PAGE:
The squat is a compound, or multi-joint, movement that involves the two largest muscle groups of the body -- quadriceps and gluteus maximus. The former muscle works to extend the knee, the latter muscle works to extend the hip. Beginners often find it difficult to perform squats using free weights, due to the complexity of the movement. These trainees should practice the movement using a machine, such as the Smith machine or the hack front squat machine. When using a Smith machine, you are mimicking the traditional back squat. When using a hack front squat machine, you are mimicking the front squat exercise.
Smith Machine Squat
Stand in front of the Smith machine bar, facing away from it.
Position your upper back and rear shoulder region under the bar and grasp the bar using a grip a bit wider than shoulder-width.
Dismount the bar from the machine rack and stand with your body upright and your feet a bit wider than shoulder-width.
Bend your hips and knees to lower the bar until your thighs are parallel to the ground.
Extend your hips and knees to raise the bar until your body is upright.
Machine Hack Front Squat
Stand on the machine platform facing toward the machine.
Position your shoulders under the machine pads and grasp the machine handles for support.
Dismount the machine leverage and stand with your body upright and stand with your feet slightly wider than shoulder-width on the platform.
Lower the machine pads by bending your hips and knees until your thighs are parallel to the platform.
Raise the machine pads by extending your hips and knees until your body is upright.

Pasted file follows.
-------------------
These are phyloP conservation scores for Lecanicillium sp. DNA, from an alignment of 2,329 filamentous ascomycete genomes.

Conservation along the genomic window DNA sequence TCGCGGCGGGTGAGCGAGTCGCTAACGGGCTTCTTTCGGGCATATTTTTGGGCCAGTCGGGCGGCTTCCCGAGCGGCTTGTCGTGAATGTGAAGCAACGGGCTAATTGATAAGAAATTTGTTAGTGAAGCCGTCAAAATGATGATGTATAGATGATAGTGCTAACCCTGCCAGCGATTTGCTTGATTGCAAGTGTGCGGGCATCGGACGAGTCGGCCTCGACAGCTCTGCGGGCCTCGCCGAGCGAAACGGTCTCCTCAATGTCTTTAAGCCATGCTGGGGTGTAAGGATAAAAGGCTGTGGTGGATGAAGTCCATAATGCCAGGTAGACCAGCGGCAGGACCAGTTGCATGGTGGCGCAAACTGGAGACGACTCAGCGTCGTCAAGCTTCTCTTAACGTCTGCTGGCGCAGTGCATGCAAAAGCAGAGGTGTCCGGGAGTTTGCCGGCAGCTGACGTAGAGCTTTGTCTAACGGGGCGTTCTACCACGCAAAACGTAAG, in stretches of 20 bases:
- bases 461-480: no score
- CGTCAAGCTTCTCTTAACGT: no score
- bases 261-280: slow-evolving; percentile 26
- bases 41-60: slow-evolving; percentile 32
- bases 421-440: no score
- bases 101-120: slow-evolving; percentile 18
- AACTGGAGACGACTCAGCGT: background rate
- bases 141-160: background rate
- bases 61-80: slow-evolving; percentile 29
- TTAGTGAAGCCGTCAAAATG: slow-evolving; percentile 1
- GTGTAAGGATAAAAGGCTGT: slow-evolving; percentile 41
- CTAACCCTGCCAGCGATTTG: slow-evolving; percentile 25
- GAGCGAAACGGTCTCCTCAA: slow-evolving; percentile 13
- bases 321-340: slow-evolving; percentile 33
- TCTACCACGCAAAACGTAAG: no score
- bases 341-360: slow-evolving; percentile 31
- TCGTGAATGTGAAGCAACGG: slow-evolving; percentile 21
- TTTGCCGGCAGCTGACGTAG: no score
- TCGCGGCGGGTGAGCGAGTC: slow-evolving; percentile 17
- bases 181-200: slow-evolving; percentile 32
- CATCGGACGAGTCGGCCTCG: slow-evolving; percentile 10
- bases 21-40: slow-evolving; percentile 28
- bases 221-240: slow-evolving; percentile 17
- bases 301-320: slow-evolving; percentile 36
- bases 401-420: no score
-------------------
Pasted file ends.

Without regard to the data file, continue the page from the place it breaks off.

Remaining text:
- You can do both variations of the squat exercise during the same leg workout. The Smith machine squat targets both the quadriceps and the gluteus maximus to a large degree. The machine hack front squat primarily targets the quadriceps, with less emphasis on the gluteus maximus to the lesser degree of hip extension that occurs during the movement. Do three sets of each exercise and 10 to 12 repetitions per set.
- When performing the Smith machine squat, do not position your feet too far out in front of your body. This can cause injury over time due to the restricted range of motion.
Richard Choueiri is a fitness and nutrition expert and the author of "The Human Statue Workout." He began writing professionally in 2007 and his work has been featured in Bodybuilding.com and "Physique Magazine." Choueiri studied exercise science and nutritional science at Rutgers University. He holds an American College of Sports Medicine CPT, and a National Exercise and Sports Trainers Association CMMACC.